In the non-profit sector you will need to do an extensive networking campaign and be patient. A resume update and focus may be in order. If you would like to chat more about networking let us know. I will need someone else to talk about government employment.

      Thanks for writing Mathew.

  2. Hi, I'm Meghan Lima. I'm a recent graduate from RIT in the area of Film/Animation Production with a minor in theatre arts. Right now I am production management intern for a not-for-profit theatre company in CT, but not getting paid right out of the gate makes me worrisome with college loans right around the corner. I would love, more than anything else to work on the production side at an animation company.

  3. Welcome to the virtual Alumni Job Club Meghan and Matthew! We look forward to reading your continued comments and feedback throughout our virtual summer program.

    Have either of you taken a look at your personal brands yet? If so, have you been able to successfully incorporate that into your resume, cover letter and social media sites? When considering my own personal brand, I found it very helpful to review past letters of recommendation and LinkedIn endorsements to see how other people viewed me and what skills and traits rose to the top of their mind when they thought of me. From there I could clearly see what my core competencies were and hone in on those.

  4. Hello everyone, I'm Valerie A. Johnson,"Jack,(actually Jill, of many trades" and "master" of some. I worked for many years as a laboratory technician and then as a Quality Analyst for a major beer company. My experience includes the laboratory analysis, supervising, designing training and training others, leading process improvement projects etc.

    My education includes a BS in Biology, a undergraduate certificate in Quality Management from RIT, a Diploma in Brewing Science and Technology, continuing education certificates in Leadership and Management and Human Resource management; and most recently, an AAS in CIS Web Technology.

    Out of the above, it is somewhat difficult to come up with a single "brand" to incorporate it all. I have been unemployed or underemployed since being downsized in 2009. I have been spending my time tutoring both for money and as a volunteer while finishing up my Web Technology degree.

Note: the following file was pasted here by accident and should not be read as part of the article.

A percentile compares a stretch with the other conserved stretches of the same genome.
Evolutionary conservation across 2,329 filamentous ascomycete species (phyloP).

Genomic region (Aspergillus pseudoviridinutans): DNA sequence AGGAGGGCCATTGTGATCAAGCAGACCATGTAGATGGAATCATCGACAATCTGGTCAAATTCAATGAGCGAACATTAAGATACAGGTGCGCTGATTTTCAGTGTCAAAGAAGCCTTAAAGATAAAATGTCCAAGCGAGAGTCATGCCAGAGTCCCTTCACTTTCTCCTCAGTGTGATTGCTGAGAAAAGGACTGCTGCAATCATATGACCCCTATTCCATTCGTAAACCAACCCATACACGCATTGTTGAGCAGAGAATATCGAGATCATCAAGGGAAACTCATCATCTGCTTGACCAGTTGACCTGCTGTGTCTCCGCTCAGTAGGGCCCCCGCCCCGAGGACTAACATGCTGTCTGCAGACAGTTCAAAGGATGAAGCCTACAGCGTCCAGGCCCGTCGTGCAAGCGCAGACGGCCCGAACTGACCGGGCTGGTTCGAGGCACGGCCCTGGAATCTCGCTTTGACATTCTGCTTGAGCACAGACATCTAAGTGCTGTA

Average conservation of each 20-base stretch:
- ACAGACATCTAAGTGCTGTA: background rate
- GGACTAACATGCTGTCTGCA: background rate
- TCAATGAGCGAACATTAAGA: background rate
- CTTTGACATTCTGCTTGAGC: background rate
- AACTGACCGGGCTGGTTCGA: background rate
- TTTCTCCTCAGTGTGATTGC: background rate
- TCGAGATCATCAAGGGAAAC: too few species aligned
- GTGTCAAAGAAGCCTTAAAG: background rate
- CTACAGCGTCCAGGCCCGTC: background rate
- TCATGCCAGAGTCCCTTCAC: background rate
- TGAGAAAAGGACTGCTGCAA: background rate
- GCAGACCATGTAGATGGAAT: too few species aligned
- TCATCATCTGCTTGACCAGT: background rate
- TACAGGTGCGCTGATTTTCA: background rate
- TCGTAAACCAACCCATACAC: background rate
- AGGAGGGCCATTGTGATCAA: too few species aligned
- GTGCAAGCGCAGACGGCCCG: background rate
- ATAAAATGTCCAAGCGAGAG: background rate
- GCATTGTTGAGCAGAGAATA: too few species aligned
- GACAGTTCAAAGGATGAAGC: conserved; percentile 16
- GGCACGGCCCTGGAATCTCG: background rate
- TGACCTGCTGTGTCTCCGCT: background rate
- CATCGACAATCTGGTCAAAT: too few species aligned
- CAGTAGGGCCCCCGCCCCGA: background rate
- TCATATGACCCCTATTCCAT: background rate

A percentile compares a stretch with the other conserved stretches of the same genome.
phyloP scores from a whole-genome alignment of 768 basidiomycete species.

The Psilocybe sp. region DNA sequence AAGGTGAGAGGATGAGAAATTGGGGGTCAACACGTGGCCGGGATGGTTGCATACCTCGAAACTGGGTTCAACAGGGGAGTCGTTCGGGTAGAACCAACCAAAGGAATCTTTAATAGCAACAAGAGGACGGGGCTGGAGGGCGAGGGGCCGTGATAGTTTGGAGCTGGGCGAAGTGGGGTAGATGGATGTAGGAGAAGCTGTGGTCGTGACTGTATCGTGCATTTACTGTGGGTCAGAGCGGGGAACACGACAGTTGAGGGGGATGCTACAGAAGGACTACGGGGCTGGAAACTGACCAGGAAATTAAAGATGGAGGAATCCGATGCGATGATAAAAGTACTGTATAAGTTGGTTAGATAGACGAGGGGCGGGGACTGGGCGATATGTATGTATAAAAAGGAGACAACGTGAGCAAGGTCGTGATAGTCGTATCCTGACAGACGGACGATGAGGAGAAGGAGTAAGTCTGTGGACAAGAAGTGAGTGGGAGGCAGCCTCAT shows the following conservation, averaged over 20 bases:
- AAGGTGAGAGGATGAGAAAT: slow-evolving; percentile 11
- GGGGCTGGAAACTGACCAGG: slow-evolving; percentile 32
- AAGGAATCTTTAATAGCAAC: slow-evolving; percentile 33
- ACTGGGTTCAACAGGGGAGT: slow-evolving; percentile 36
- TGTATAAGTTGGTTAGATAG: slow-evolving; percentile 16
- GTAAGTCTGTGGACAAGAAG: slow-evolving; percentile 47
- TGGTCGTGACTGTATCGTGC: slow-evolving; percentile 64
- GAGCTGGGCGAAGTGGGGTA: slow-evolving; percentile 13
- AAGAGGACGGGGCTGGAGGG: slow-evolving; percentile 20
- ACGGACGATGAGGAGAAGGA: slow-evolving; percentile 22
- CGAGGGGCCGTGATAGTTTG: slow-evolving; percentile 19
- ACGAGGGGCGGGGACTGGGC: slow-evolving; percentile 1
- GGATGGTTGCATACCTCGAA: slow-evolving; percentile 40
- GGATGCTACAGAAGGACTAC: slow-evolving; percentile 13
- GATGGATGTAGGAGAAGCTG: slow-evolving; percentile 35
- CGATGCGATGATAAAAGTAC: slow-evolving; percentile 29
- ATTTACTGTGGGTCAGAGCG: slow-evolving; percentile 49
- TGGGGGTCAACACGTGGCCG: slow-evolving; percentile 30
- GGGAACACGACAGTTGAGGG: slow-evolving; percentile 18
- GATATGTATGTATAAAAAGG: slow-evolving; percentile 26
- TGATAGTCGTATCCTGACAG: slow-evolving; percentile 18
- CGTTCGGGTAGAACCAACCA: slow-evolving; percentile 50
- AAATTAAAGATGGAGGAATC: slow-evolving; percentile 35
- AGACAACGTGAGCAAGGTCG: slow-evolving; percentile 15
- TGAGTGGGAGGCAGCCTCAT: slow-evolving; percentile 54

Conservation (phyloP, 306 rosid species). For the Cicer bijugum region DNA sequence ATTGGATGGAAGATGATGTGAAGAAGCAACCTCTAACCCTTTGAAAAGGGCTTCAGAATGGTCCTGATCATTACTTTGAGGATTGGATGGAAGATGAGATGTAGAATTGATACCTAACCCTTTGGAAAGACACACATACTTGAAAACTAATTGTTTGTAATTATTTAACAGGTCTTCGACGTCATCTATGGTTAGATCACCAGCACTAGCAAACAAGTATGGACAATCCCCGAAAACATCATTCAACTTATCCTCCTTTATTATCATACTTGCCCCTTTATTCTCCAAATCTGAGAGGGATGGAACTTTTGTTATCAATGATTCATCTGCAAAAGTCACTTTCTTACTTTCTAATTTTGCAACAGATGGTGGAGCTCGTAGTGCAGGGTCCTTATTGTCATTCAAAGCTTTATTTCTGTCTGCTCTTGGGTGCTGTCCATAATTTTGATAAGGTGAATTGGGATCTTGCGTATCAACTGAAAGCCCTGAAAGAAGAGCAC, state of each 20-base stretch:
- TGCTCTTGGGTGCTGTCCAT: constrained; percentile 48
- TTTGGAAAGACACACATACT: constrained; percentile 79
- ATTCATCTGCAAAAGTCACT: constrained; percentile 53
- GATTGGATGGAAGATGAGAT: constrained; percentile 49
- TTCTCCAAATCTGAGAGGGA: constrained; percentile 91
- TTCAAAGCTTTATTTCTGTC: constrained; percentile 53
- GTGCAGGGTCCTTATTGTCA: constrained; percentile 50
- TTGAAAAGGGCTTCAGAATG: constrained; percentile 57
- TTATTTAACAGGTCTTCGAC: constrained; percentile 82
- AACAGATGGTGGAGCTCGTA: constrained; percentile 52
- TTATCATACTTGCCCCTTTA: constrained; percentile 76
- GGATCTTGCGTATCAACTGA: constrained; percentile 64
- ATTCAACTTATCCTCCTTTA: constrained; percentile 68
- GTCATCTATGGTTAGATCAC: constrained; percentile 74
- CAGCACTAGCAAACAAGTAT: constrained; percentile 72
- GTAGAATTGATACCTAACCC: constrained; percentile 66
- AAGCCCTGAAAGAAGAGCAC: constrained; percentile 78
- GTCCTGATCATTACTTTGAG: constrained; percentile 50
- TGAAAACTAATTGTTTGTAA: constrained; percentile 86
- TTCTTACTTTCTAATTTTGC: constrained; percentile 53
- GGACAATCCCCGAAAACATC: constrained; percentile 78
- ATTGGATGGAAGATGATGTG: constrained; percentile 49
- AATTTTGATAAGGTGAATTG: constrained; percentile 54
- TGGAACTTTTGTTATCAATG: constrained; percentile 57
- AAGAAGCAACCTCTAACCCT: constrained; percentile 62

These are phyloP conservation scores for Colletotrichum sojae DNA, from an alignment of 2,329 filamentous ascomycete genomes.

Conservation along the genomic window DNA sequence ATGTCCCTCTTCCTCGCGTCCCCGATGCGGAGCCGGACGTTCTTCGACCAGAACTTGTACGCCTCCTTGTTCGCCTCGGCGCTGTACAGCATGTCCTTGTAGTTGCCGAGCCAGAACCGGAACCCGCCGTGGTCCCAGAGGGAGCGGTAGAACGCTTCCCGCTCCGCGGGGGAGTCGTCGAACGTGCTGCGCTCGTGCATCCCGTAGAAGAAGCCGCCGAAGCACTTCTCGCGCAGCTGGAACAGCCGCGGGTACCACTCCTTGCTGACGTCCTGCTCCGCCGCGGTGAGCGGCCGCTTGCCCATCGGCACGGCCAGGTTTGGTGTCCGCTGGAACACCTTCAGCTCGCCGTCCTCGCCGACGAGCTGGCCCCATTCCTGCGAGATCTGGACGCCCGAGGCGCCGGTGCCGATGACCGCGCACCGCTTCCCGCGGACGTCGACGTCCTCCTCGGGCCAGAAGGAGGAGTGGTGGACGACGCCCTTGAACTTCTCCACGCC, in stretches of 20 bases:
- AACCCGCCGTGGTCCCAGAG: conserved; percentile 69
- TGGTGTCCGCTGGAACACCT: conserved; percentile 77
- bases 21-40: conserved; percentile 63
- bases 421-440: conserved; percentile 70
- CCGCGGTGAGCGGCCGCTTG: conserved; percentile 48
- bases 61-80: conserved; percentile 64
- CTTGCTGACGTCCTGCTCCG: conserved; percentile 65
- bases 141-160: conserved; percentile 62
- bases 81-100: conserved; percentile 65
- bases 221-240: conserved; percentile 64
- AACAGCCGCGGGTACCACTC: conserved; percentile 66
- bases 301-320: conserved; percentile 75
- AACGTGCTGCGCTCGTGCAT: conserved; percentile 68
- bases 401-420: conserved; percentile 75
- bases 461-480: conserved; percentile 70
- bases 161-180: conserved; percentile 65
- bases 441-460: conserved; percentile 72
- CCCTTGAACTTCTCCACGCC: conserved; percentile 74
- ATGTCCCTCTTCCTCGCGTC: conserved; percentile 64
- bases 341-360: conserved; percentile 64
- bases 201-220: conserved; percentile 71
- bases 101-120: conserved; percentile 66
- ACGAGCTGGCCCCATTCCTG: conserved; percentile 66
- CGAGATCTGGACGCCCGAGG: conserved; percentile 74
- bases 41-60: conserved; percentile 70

I am interested in getting away from the laboratory analysis aspects of my previous experience and focusing on: administration, process improvement, training design and development - especially web base training design.

    I am glad to meet everyone here and am looking forward to our club meetings.

    1. Valerie, you've got a lot of varied interests, which can make a concise branding statement difficult. Have you done some informational interviews with people in your targeted field to get an idea of key qualities? This may help you put things into focus.

  5. Welcome Valerie! We are glad to have you here.

  6. I have neither letters of recommendation nor any LinkedIn endorsements.

    1. This could be a good first assignment for you, Matthew. Think about who you could ask to recommend you on LinkedIn (assuming you have a LinkedIn account). Think about former supervisors, teammates who have worked on projects with you, both at work and in the community (volunteer groups such as the Boy Scouts, and community groups with whom you're involved). If you're not currently involved, this would be a great time to start; it's a good way to make connections. You're interested in the non-profit sector, so volunteering would be a good way to get your foot in the door.

    2. I suggest that if you do not have endorsements yet and have worked in the past, that you should take a look at what your supervisors or other reviewers have said about you on your performance appraisals. I actually summarized some of the comments and used that as a jumping off point for the people who I have asked for endorsements and as a reminder for the people that I list as my references.

    3. This comment has been removed by the author.

    4. Great suggestion Valerie! Past performance appraisals are a great source of information regarding your core competencies.

    5. Mathew,

      This is some good advice. You WILL BE asked to identify references during your job search. So having them available and "preped" is a good idea.
      Also, these people are part of your network and may lead you to your next position. They want to help just need to make it easy for them.
      Performance appraisals are frequently overlooked. Mine these for accomplishments that can then lead to skill identification. They can also provide valuable info on how to answer the "What are your weaknesses?" question.